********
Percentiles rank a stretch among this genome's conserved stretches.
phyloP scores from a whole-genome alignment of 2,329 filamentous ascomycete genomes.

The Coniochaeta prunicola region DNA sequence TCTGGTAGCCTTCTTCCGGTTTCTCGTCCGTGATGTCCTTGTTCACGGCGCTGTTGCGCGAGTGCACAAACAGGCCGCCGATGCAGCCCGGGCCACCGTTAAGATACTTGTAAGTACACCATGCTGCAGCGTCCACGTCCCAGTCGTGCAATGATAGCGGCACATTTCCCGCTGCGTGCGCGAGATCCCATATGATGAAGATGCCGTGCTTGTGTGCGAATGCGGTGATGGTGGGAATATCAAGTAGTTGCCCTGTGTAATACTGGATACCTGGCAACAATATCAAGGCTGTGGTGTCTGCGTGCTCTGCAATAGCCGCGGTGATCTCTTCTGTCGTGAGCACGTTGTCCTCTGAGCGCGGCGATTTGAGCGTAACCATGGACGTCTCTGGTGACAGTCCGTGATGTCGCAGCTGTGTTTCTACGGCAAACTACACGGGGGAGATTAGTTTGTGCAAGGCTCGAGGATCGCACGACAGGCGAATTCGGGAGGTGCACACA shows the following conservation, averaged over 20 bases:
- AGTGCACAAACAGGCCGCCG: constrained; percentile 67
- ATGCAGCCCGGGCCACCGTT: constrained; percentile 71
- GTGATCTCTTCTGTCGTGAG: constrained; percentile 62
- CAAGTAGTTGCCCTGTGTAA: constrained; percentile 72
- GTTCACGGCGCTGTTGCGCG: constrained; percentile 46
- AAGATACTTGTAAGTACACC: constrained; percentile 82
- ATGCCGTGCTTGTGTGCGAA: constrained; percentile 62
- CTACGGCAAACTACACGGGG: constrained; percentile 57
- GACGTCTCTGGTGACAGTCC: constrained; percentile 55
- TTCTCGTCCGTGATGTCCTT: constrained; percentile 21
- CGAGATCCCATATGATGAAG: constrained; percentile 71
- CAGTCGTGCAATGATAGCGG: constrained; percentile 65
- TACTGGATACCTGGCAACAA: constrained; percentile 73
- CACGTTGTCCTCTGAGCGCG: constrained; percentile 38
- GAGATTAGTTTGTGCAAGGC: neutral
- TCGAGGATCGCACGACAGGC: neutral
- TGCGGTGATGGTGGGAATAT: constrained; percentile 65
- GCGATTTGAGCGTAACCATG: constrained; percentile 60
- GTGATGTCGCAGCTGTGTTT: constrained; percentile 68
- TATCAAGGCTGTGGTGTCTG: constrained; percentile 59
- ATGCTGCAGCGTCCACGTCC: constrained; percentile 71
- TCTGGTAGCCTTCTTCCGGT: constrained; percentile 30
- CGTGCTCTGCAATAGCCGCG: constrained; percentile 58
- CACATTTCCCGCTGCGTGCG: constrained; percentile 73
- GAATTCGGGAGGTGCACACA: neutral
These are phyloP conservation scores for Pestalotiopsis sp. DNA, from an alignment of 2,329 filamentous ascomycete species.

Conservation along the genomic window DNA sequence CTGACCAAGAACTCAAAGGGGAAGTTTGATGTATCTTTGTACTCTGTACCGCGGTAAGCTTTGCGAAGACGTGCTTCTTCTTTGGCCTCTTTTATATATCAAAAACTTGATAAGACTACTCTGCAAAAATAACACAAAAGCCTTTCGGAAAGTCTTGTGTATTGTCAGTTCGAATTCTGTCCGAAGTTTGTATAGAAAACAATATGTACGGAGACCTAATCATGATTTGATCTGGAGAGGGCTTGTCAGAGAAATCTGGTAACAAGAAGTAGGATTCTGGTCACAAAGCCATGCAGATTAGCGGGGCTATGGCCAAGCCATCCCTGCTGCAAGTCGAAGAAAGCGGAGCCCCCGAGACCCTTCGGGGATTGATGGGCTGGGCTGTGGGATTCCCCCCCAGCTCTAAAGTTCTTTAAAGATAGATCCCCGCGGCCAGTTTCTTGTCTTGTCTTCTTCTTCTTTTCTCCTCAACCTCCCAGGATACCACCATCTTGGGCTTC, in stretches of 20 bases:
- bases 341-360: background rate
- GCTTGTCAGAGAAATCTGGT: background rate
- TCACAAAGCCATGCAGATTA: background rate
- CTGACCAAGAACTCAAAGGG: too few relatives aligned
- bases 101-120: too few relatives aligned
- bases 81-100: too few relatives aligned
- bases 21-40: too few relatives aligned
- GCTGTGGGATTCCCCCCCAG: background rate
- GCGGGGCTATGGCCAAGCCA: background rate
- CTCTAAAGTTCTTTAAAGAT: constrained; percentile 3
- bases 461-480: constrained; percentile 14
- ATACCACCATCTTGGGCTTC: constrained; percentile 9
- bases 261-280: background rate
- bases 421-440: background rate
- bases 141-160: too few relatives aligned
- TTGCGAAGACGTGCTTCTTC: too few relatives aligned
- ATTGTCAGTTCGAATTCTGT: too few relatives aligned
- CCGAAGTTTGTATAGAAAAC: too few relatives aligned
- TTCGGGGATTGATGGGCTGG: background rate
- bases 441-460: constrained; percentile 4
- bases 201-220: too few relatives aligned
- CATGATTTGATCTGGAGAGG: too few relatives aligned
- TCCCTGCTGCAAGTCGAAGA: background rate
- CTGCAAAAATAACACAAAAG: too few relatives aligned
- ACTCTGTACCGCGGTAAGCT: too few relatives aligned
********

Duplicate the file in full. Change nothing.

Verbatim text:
Percentiles rank a stretch among this genome's conserved stretches.
phyloP scores from a whole-genome alignment of 2,329 filamentous ascomycete genomes.

The Coniochaeta prunicola region DNA sequence TCTGGTAGCCTTCTTCCGGTTTCTCGTCCGTGATGTCCTTGTTCACGGCGCTGTTGCGCGAGTGCACAAACAGGCCGCCGATGCAGCCCGGGCCACCGTTAAGATACTTGTAAGTACACCATGCTGCAGCGTCCACGTCCCAGTCGTGCAATGATAGCGGCACATTTCCCGCTGCGTGCGCGAGATCCCATATGATGAAGATGCCGTGCTTGTGTGCGAATGCGGTGATGGTGGGAATATCAAGTAGTTGCCCTGTGTAATACTGGATACCTGGCAACAATATCAAGGCTGTGGTGTCTGCGTGCTCTGCAATAGCCGCGGTGATCTCTTCTGTCGTGAGCACGTTGTCCTCTGAGCGCGGCGATTTGAGCGTAACCATGGACGTCTCTGGTGACAGTCCGTGATGTCGCAGCTGTGTTTCTACGGCAAACTACACGGGGGAGATTAGTTTGTGCAAGGCTCGAGGATCGCACGACAGGCGAATTCGGGAGGTGCACACA shows the following conservation, averaged over 20 bases:
- AGTGCACAAACAGGCCGCCG: constrained; percentile 67
- ATGCAGCCCGGGCCACCGTT: constrained; percentile 71
- GTGATCTCTTCTGTCGTGAG: constrained; percentile 62
- CAAGTAGTTGCCCTGTGTAA: constrained; percentile 72
- GTTCACGGCGCTGTTGCGCG: constrained; percentile 46
- AAGATACTTGTAAGTACACC: constrained; percentile 82
- ATGCCGTGCTTGTGTGCGAA: constrained; percentile 62
- CTACGGCAAACTACACGGGG: constrained; percentile 57
- GACGTCTCTGGTGACAGTCC: constrained; percentile 55
- TTCTCGTCCGTGATGTCCTT: constrained; percentile 21
- CGAGATCCCATATGATGAAG: constrained; percentile 71
- CAGTCGTGCAATGATAGCGG: constrained; percentile 65
- TACTGGATACCTGGCAACAA: constrained; percentile 73
- CACGTTGTCCTCTGAGCGCG: constrained; percentile 38
- GAGATTAGTTTGTGCAAGGC: neutral
- TCGAGGATCGCACGACAGGC: neutral
- TGCGGTGATGGTGGGAATAT: constrained; percentile 65
- GCGATTTGAGCGTAACCATG: constrained; percentile 60
- GTGATGTCGCAGCTGTGTTT: constrained; percentile 68
- TATCAAGGCTGTGGTGTCTG: constrained; percentile 59
- ATGCTGCAGCGTCCACGTCC: constrained; percentile 71
- TCTGGTAGCCTTCTTCCGGT: constrained; percentile 30
- CGTGCTCTGCAATAGCCGCG: constrained; percentile 58
- CACATTTCCCGCTGCGTGCG: constrained; percentile 73
- GAATTCGGGAGGTGCACACA: neutral
These are phyloP conservation scores for Pestalotiopsis sp. DNA, from an alignment of 2,329 filamentous ascomycete species.

Conservation along the genomic window DNA sequence CTGACCAAGAACTCAAAGGGGAAGTTTGATGTATCTTTGTACTCTGTACCGCGGTAAGCTTTGCGAAGACGTGCTTCTTCTTTGGCCTCTTTTATATATCAAAAACTTGATAAGACTACTCTGCAAAAATAACACAAAAGCCTTTCGGAAAGTCTTGTGTATTGTCAGTTCGAATTCTGTCCGAAGTTTGTATAGAAAACAATATGTACGGAGACCTAATCATGATTTGATCTGGAGAGGGCTTGTCAGAGAAATCTGGTAACAAGAAGTAGGATTCTGGTCACAAAGCCATGCAGATTAGCGGGGCTATGGCCAAGCCATCCCTGCTGCAAGTCGAAGAAAGCGGAGCCCCCGAGACCCTTCGGGGATTGATGGGCTGGGCTGTGGGATTCCCCCCCAGCTCTAAAGTTCTTTAAAGATAGATCCCCGCGGCCAGTTTCTTGTCTTGTCTTCTTCTTCTTTTCTCCTCAACCTCCCAGGATACCACCATCTTGGGCTTC, in stretches of 20 bases:
- bases 341-360: background rate
- GCTTGTCAGAGAAATCTGGT: background rate
- TCACAAAGCCATGCAGATTA: background rate
- CTGACCAAGAACTCAAAGGG: too few relatives aligned
- bases 101-120: too few relatives aligned
- bases 81-100: too few relatives aligned
- bases 21-40: too few relatives aligned
- GCTGTGGGATTCCCCCCCAG: background rate
- GCGGGGCTATGGCCAAGCCA: background rate
- CTCTAAAGTTCTTTAAAGAT: constrained; percentile 3
- bases 461-480: constrained; percentile 14
- ATACCACCATCTTGGGCTTC: constrained; percentile 9
- bases 261-280: background rate
- bases 421-440: background rate
- bases 141-160: too few relatives aligned
- TTGCGAAGACGTGCTTCTTC: too few relatives aligned
- ATTGTCAGTTCGAATTCTGT: too few relatives aligned
- CCGAAGTTTGTATAGAAAAC: too few relatives aligned
- TTCGGGGATTGATGGGCTGG: background rate
- bases 441-460: constrained; percentile 4
- bases 201-220: too few relatives aligned
- CATGATTTGATCTGGAGAGG: too few relatives aligned
- TCCCTGCTGCAAGTCGAAGA: background rate
- CTGCAAAAATAACACAAAAG: too few relatives aligned
- ACTCTGTACCGCGGTAAGCT: too few relatives aligned